It is critical to realize, however, that the physics, chemistry, and biology of a water body are interrelated. Changes in the physical landscape surrounding water bodies can affect the chemical inputs to them, which in turn can affect aquatic biota. Similarly, changes in the chemical composition and biota of an aquatic ecosystem can affect the physical landscape.
Much of the research described in this chapter has been conducted in response to problems caused by human activities. In a general sense, this research could be considered goal oriented (or directed research) rather than basic research conducted for the pursuit of knowledge itself. Nonetheless, much of this work has contributed to the understanding and solution of aquatic ecosystem problems because it advanced understanding of the fundamental behavior of these ecosystems. Similarly, many of the research needs identified in this chapter address basic limnological questions even though the results could be applied toward the solution of practical problems. (For more detailed information about research needs in limnology, see Naiman et al., 1995, and background papers at the end of this report.)
In many locations, the most serious causes of water quality decline are not direct inputs of pollutants but indirect effects resulting from changes in the landscape and atmosphere surrounding the water body and alteration of the water's natural flow path. Countless freshwater systems also have been affected by direct physical alterations to the shoreline or shape of the water body. For example, vegetation along lake and stream banks often is cleared to allow recreational or commercial access. Outlets to lakes often are dammed to provide downstream flow controls and allow water-level regulation in the lake. Channels are constructed between lakes and rivers, and littoral areas of lakes are dredged to allow ship and boat traffic. In addition, wetlands often are drained for agriculture and forestry. These physical changes can have subtle or dramatic impacts on the structure and functions of aquatic ecosystems, depending on the severity of the change. In many cases, the impacts are caused by excessive diversion of water from a stream for crop irrigation or other water supply purposes to the extent that so-called in-stream uses of the water (for example, maintenance of fish populations) may be impaired. Limnologists have made and continue to make critical contributions toward understanding how water bodies are disrupted by physical changes to the water bodies themselves or to their watersheds.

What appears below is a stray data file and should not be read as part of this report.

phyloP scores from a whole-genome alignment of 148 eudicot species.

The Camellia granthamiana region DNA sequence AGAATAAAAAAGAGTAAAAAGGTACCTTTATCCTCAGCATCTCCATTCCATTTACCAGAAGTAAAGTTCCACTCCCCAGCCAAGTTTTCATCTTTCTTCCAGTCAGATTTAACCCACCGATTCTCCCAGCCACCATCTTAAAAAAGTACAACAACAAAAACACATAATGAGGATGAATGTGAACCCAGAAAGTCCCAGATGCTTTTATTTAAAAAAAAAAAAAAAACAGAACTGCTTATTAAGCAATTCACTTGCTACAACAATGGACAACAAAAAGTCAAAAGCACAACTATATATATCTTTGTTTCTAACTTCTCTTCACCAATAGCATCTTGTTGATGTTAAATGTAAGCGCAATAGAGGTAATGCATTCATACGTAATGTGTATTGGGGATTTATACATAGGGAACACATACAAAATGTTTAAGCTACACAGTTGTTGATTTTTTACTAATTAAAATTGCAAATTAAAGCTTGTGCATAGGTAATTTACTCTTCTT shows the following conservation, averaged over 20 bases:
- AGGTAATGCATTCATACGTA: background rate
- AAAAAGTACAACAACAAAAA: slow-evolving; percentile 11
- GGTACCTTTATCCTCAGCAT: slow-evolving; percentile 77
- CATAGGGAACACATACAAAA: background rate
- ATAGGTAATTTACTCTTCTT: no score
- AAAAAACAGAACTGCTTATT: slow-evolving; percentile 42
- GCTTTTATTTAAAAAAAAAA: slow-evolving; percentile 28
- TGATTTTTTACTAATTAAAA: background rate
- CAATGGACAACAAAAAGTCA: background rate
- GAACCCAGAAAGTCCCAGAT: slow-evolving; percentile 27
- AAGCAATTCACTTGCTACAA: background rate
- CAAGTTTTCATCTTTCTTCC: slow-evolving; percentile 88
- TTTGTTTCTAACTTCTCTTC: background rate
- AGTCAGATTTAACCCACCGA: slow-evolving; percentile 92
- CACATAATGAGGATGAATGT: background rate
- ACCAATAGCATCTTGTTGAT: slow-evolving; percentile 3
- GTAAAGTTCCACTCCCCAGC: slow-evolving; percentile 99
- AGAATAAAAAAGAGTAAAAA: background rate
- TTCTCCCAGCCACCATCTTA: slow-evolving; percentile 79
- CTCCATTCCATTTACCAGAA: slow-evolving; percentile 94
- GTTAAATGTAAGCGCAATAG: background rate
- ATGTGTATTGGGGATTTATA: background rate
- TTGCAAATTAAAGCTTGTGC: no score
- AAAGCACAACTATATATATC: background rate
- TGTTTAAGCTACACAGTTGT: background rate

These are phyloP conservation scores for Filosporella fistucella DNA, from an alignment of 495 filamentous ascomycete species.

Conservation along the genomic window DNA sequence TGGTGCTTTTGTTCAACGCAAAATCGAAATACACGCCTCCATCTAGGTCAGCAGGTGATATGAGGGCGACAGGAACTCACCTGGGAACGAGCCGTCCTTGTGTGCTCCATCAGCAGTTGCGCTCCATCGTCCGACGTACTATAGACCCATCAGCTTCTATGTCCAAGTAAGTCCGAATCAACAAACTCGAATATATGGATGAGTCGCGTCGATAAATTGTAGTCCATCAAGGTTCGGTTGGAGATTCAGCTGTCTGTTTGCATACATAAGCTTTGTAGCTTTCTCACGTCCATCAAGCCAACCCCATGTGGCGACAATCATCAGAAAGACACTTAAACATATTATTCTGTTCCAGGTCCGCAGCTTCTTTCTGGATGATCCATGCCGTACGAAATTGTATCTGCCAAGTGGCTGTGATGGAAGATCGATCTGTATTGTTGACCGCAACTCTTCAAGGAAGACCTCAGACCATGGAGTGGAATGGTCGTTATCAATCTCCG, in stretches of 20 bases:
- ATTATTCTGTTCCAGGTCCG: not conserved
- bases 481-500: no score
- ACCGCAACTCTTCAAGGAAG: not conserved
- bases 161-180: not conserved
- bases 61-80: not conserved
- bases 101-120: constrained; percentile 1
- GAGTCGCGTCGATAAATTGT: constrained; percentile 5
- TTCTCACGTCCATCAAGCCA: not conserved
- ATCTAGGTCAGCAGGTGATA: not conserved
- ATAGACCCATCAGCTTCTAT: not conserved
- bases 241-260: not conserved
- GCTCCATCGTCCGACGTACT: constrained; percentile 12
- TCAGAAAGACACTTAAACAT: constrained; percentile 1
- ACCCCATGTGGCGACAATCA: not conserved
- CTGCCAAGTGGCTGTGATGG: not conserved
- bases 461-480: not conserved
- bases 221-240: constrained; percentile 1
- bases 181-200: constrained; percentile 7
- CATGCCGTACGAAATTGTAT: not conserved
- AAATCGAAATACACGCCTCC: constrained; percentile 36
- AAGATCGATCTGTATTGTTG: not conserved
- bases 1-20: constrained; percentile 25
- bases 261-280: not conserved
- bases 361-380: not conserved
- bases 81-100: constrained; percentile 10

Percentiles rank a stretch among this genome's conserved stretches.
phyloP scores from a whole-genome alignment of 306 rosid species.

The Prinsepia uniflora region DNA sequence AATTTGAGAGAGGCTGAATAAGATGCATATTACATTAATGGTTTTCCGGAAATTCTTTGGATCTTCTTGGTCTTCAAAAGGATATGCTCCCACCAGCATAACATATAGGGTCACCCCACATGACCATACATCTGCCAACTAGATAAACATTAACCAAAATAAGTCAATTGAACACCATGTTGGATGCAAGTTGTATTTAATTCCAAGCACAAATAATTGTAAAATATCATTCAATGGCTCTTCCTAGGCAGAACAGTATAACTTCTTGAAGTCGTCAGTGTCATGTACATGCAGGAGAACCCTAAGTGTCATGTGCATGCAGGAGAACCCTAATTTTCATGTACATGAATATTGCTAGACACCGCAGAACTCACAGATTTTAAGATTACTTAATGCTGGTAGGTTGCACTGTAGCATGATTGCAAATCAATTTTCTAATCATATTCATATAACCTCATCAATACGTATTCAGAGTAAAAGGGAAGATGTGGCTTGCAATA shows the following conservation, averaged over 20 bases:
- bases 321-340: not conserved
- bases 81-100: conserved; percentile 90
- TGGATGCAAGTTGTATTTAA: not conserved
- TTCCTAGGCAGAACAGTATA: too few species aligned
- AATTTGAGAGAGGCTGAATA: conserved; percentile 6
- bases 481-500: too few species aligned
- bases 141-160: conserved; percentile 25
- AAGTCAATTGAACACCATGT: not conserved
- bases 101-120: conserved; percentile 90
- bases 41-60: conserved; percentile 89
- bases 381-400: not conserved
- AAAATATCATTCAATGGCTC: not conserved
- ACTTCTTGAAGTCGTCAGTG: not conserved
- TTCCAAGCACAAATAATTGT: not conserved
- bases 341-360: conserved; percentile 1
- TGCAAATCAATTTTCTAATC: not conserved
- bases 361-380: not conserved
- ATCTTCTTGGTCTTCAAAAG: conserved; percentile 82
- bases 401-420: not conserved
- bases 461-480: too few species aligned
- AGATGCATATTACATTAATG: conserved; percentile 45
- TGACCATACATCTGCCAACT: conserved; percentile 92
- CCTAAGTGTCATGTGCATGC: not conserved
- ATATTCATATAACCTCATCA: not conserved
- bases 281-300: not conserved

More than 80,000 dams exist in the United States (Frederick, 1991), creating impoundments that range in size from small millponds to large